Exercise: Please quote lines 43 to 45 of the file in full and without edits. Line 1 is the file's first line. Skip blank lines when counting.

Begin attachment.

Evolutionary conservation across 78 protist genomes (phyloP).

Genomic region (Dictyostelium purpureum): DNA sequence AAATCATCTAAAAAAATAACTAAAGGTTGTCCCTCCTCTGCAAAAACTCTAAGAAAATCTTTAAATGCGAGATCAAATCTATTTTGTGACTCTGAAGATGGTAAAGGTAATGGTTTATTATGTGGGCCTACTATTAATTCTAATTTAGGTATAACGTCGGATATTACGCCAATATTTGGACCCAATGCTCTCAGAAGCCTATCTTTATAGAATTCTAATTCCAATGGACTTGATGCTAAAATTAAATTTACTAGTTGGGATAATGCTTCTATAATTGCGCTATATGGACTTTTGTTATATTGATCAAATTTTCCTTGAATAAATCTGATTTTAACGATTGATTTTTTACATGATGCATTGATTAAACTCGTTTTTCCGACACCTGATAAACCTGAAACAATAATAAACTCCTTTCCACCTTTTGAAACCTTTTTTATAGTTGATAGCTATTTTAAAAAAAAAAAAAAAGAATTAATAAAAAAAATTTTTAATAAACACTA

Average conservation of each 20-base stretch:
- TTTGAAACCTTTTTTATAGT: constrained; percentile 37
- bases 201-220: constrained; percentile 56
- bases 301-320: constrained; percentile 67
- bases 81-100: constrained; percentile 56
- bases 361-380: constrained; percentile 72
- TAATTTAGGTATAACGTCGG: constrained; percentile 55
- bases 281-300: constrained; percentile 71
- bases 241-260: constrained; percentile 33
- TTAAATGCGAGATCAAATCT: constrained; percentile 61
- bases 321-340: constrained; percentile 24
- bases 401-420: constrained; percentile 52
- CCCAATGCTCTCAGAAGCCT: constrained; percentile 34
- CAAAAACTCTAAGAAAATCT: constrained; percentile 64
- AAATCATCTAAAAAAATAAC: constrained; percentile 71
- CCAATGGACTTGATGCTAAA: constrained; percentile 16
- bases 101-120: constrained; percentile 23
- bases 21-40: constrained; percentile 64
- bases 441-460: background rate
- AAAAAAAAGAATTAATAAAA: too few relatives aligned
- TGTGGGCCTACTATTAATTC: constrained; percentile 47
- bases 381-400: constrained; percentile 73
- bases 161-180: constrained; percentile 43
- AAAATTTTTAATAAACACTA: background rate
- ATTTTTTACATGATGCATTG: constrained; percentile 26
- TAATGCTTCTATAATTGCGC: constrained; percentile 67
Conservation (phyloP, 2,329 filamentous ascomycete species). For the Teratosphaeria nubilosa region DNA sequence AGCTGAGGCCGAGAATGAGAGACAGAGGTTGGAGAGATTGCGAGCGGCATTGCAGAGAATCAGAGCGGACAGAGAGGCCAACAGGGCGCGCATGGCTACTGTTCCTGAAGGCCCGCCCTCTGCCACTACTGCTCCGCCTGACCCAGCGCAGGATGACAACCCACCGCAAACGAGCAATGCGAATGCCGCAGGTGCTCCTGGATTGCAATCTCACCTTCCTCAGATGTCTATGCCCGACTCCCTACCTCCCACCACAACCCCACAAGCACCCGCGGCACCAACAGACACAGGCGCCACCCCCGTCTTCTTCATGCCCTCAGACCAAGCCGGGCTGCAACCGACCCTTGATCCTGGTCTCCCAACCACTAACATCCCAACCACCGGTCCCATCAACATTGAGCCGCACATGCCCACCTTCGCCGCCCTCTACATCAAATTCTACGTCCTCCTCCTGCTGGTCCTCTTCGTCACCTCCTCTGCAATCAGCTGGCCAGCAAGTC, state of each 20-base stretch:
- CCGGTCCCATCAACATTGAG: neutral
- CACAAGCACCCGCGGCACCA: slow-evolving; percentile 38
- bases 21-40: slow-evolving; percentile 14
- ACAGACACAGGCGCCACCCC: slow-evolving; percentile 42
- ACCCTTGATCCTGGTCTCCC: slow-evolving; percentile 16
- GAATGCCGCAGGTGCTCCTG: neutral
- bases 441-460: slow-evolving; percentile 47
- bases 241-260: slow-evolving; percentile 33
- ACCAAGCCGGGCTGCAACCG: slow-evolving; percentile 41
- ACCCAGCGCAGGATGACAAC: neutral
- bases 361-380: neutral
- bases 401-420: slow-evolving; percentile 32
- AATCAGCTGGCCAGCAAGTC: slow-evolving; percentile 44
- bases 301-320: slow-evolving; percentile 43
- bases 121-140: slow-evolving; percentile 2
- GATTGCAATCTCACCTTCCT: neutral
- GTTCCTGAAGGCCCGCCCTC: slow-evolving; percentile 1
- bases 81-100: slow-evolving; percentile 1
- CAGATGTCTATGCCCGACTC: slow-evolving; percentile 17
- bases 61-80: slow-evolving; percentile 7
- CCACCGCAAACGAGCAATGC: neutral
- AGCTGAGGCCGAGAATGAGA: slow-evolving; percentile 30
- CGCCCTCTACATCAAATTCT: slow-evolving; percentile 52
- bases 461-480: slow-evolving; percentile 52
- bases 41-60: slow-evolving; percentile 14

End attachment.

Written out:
- bases 301-320: slow-evolving; percentile 43
- bases 121-140: slow-evolving; percentile 2
- GATTGCAATCTCACCTTCCT: neutral